Statistical analysis was done using SAS® (Statistical Analysis System, SAS, Cary, NC). To investigate differences between the three guidance techniques in the thoracic and lumbar vertebrae, we evaluated minimum distance between the straight line defined by the center of the start point and the end point of the drill hole and the center of the steel ball, 25% quartile, median, 75% quartile, and maximum distances.
The 95% confidence interval of each median was calculated for all three guidance techniques. Without overlapping the results in two groups, a high probability of discrimination of the real medians was assumed. We used a Kruskal-Wallis test to examine whether the minimum distances of the drill canal to the steel ball for the three guidance techniques were different. Statistical significance was set at p < 0.10. If this test suggested a tendency, a Wilcoxon Mann-Whitney U test was used to calculate differences between two guidance techniques. Statistical significance was set at p < 0.05. We used only nonparametric statistical tests because the data were not normally distributed.
The vector calculation (quantitative accuracy) showed that submillimeter accuracy of CAOS in the transpedicle standardized drilling model was not consistently achievable using navigation (Figs. 8, 9). With CT-based computer guidance, seven of 30 drill holes were located less than 1 mm from the steel ball; the median of accuracy was 1.6 mm. With C-arm navigation, only one of 30 drillings had a distance less than 1 mm from the goal; the median precision was 2.3 mm.
Computed tomography-based navigation achieved the most accurate results, followed by C-arm based navigation and the conventional technique. Computed tomography-based navigation also showed the highest accuracy in the thoracic specimens, whereas C-arm navigation had the most precise results in the lumbar spine. The conventional technique showed a median of 2.2 mm (first to third quartiles, 1.4-3.15 mm; range, 0.5-4 mm) in the thoracic specimen. Computed tomography-based navigation led to increased (p = 0.1113) accuracy with a 1.4-mm median deviation (first to third quartiles, 1.2-1.7 mm; range, 0.5- 4.8 mm) of the canal center from the center of the steel ball. In contrast, the C-arm navigated technique showed more inaccuracy (p = 0.7734) than the conventional technique with a median of 2.6 mm (first to third quartiles, 1.7-3.2 mm; range, 0.9-4.8 mm). The comparison between CT-based and C-arm-based navigation confirmed the CT-based technique was more accurate (p = 0.0426), but not substantially so. In the lumbar specimen, the conventional technique resulted in a 2.7-mm median deviation (first to third quartiles, 2.35-4.35 mm; range, 1.3-5 mm) of the canal center from the center of the steel ball. Computed tomography-based navigation showed increased (p = 0.0036) accuracy with a median of 1.8 mm (first to third quartiles, 1.2-2.3 mm; range, 0.5-3 mm). Compared with the conventional technique, C-arm navigation showed a more precise (p = 0.0084) performance with a median of 2 mm (first to third quartiles, 1.8-2.35 mm; range, 1.2-3 mm). We observed no difference in accuracy between CT-based and C-arm-based navigation.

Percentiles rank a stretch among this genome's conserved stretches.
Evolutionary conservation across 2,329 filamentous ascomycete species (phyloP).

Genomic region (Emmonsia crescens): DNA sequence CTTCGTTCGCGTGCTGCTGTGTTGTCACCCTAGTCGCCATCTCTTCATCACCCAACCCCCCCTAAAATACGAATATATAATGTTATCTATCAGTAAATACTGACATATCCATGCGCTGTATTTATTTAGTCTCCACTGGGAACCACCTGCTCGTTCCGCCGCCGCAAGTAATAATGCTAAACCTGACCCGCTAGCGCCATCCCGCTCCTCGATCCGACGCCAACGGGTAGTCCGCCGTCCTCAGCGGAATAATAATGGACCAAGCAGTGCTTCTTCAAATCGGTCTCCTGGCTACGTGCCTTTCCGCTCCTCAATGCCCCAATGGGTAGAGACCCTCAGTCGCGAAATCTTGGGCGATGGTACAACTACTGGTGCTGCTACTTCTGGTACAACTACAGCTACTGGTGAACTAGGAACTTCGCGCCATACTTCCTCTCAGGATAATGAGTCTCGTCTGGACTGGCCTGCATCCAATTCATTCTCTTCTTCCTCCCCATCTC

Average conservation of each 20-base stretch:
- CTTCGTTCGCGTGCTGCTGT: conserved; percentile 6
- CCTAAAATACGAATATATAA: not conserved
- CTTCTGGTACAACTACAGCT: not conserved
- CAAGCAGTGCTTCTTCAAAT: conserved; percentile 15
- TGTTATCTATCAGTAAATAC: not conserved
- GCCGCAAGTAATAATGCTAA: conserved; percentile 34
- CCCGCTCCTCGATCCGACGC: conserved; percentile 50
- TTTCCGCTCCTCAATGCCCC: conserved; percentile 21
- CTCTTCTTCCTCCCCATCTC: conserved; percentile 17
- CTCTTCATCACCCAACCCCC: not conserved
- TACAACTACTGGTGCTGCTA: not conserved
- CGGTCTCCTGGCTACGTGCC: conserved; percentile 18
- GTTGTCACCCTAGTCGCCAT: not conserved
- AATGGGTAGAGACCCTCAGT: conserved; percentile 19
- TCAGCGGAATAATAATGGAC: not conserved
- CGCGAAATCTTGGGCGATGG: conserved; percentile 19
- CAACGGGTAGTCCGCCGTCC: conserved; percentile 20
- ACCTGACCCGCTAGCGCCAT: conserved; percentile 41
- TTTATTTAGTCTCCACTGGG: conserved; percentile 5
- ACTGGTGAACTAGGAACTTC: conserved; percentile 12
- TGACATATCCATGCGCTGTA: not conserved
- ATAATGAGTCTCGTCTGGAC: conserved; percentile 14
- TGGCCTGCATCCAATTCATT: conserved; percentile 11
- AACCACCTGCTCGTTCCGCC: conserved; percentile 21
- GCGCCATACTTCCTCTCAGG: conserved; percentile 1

The incidence of pedicle perforation of drill holes verified by visual inspection (qualitative accuracy, Table 1) showed no correlation with the targeting accuracy on the steel ball determined by vector calculation (quantitative accuracy). We categorized the two visual inspection groups as perforation and nonperforation groups. For the perforation group, the vector-calculated median of the canal center from the center of the steel ball was 2.5 mm (95% confidence interval [CI], 1.4-4 mm), and for the nonperforation group it was 2.2 mm (95% CI, 0.5-3.3 mm). Because of the relevant overlapping of the 95% confidence intervals, we assumed there was no difference in the vector-calculated medians of the canal center from the center of the steel ball between groups.
We intended to determine the safety of CAOS transpedicle drillings. Although experimental5 and clinical15 series with 0% pedicle breaches have been reported, we hypothesized that the accuracy of computer guidance at the spine is overestimated. We investigated the precision of conventional, CT-based, and C-arm-based navigated 3.2-mm transpedicle drills toward a 4-mm steel ball in a standardized thoracic and lumbar spine setup, using a drilling frame for the navigated techniques to avoid any influence on the position of the drill canal in the pedicle.